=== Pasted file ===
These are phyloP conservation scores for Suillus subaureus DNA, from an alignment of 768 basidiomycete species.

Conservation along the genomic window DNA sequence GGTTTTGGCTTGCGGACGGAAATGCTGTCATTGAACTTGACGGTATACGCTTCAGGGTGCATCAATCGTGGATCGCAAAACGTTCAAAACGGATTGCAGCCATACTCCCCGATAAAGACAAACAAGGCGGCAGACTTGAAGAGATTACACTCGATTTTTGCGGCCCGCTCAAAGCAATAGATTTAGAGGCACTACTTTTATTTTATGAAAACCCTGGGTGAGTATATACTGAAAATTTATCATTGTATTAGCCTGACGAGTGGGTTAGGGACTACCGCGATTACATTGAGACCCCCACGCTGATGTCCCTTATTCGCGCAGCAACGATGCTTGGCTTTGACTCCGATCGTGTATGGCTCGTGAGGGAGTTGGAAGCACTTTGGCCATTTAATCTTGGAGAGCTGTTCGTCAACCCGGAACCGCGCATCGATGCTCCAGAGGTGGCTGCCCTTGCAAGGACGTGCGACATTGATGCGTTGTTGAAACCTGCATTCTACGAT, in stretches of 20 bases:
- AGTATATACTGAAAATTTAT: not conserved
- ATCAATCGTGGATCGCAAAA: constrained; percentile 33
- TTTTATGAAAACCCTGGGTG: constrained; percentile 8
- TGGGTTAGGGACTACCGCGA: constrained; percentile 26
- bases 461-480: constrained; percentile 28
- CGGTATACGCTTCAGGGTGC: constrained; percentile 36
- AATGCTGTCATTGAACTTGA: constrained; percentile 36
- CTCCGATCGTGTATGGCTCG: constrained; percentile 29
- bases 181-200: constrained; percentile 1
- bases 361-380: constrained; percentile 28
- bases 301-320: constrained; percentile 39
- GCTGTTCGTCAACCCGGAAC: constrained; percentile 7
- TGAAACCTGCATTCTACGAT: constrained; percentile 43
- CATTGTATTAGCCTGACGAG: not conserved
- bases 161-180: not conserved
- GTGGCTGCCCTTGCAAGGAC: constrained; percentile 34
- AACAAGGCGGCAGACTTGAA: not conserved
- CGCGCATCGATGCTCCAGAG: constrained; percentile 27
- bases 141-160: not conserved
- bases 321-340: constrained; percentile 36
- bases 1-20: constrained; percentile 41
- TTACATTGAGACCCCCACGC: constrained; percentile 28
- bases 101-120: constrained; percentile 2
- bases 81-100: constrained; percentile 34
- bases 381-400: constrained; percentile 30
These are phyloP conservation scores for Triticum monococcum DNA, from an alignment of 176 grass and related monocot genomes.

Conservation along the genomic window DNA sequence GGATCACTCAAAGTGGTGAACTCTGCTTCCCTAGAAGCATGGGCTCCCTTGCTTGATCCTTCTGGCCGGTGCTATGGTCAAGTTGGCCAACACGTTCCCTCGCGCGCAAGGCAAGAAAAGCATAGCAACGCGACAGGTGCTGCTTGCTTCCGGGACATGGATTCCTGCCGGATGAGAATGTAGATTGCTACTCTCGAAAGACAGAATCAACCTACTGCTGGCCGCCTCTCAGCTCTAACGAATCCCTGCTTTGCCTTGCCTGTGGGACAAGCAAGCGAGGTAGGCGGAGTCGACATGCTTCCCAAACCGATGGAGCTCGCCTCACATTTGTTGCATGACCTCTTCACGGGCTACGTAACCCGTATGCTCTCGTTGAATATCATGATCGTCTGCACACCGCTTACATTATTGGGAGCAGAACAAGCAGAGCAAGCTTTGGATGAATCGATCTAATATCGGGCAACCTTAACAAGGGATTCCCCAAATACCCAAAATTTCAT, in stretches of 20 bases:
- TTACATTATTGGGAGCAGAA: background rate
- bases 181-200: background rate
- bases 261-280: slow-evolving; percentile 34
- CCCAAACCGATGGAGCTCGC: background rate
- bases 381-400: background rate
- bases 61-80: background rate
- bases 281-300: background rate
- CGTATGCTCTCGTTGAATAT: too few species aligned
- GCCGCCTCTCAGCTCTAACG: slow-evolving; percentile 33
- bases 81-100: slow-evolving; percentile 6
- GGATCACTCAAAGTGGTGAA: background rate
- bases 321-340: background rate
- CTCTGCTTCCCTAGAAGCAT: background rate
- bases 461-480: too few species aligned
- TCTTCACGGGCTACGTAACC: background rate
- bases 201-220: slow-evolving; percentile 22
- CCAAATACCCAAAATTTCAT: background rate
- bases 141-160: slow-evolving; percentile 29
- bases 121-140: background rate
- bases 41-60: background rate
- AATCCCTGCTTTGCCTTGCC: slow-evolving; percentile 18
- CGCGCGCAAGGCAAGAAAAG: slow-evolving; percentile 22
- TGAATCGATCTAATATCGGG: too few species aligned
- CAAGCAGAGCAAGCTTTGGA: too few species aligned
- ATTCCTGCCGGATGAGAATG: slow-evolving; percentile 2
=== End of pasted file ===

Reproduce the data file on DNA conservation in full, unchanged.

These are phyloP conservation scores for Suillus subaureus DNA, from an alignment of 768 basidiomycete species.

Conservation along the genomic window DNA sequence GGTTTTGGCTTGCGGACGGAAATGCTGTCATTGAACTTGACGGTATACGCTTCAGGGTGCATCAATCGTGGATCGCAAAACGTTCAAAACGGATTGCAGCCATACTCCCCGATAAAGACAAACAAGGCGGCAGACTTGAAGAGATTACACTCGATTTTTGCGGCCCGCTCAAAGCAATAGATTTAGAGGCACTACTTTTATTTTATGAAAACCCTGGGTGAGTATATACTGAAAATTTATCATTGTATTAGCCTGACGAGTGGGTTAGGGACTACCGCGATTACATTGAGACCCCCACGCTGATGTCCCTTATTCGCGCAGCAACGATGCTTGGCTTTGACTCCGATCGTGTATGGCTCGTGAGGGAGTTGGAAGCACTTTGGCCATTTAATCTTGGAGAGCTGTTCGTCAACCCGGAACCGCGCATCGATGCTCCAGAGGTGGCTGCCCTTGCAAGGACGTGCGACATTGATGCGTTGTTGAAACCTGCATTCTACGAT, in stretches of 20 bases:
- AGTATATACTGAAAATTTAT: not conserved
- ATCAATCGTGGATCGCAAAA: constrained; percentile 33
- TTTTATGAAAACCCTGGGTG: constrained; percentile 8
- TGGGTTAGGGACTACCGCGA: constrained; percentile 26
- bases 461-480: constrained; percentile 28
- CGGTATACGCTTCAGGGTGC: constrained; percentile 36
- AATGCTGTCATTGAACTTGA: constrained; percentile 36
- CTCCGATCGTGTATGGCTCG: constrained; percentile 29
- bases 181-200: constrained; percentile 1
- bases 361-380: constrained; percentile 28
- bases 301-320: constrained; percentile 39
- GCTGTTCGTCAACCCGGAAC: constrained; percentile 7
- TGAAACCTGCATTCTACGAT: constrained; percentile 43
- CATTGTATTAGCCTGACGAG: not conserved
- bases 161-180: not conserved
- GTGGCTGCCCTTGCAAGGAC: constrained; percentile 34
- AACAAGGCGGCAGACTTGAA: not conserved
- CGCGCATCGATGCTCCAGAG: constrained; percentile 27
- bases 141-160: not conserved
- bases 321-340: constrained; percentile 36
- bases 1-20: constrained; percentile 41
- TTACATTGAGACCCCCACGC: constrained; percentile 28
- bases 101-120: constrained; percentile 2
- bases 81-100: constrained; percentile 34
- bases 381-400: constrained; percentile 30
These are phyloP conservation scores for Triticum monococcum DNA, from an alignment of 176 grass and related monocot genomes.

Conservation along the genomic window DNA sequence GGATCACTCAAAGTGGTGAACTCTGCTTCCCTAGAAGCATGGGCTCCCTTGCTTGATCCTTCTGGCCGGTGCTATGGTCAAGTTGGCCAACACGTTCCCTCGCGCGCAAGGCAAGAAAAGCATAGCAACGCGACAGGTGCTGCTTGCTTCCGGGACATGGATTCCTGCCGGATGAGAATGTAGATTGCTACTCTCGAAAGACAGAATCAACCTACTGCTGGCCGCCTCTCAGCTCTAACGAATCCCTGCTTTGCCTTGCCTGTGGGACAAGCAAGCGAGGTAGGCGGAGTCGACATGCTTCCCAAACCGATGGAGCTCGCCTCACATTTGTTGCATGACCTCTTCACGGGCTACGTAACCCGTATGCTCTCGTTGAATATCATGATCGTCTGCACACCGCTTACATTATTGGGAGCAGAACAAGCAGAGCAAGCTTTGGATGAATCGATCTAATATCGGGCAACCTTAACAAGGGATTCCCCAAATACCCAAAATTTCAT, in stretches of 20 bases:
- TTACATTATTGGGAGCAGAA: background rate
- bases 181-200: background rate
- bases 261-280: slow-evolving; percentile 34
- CCCAAACCGATGGAGCTCGC: background rate
- bases 381-400: background rate
- bases 61-80: background rate
- bases 281-300: background rate
- CGTATGCTCTCGTTGAATAT: too few species aligned
- GCCGCCTCTCAGCTCTAACG: slow-evolving; percentile 33
- bases 81-100: slow-evolving; percentile 6
- GGATCACTCAAAGTGGTGAA: background rate
- bases 321-340: background rate
- CTCTGCTTCCCTAGAAGCAT: background rate
- bases 461-480: too few species aligned
- TCTTCACGGGCTACGTAACC: background rate
- bases 201-220: slow-evolving; percentile 22
- CCAAATACCCAAAATTTCAT: background rate
- bases 141-160: slow-evolving; percentile 29
- bases 121-140: background rate
- bases 41-60: background rate
- AATCCCTGCTTTGCCTTGCC: slow-evolving; percentile 18
- CGCGCGCAAGGCAAGAAAAG: slow-evolving; percentile 22
- TGAATCGATCTAATATCGGG: too few species aligned
- CAAGCAGAGCAAGCTTTGGA: too few species aligned
- ATTCCTGCCGGATGAGAATG: slow-evolving; percentile 2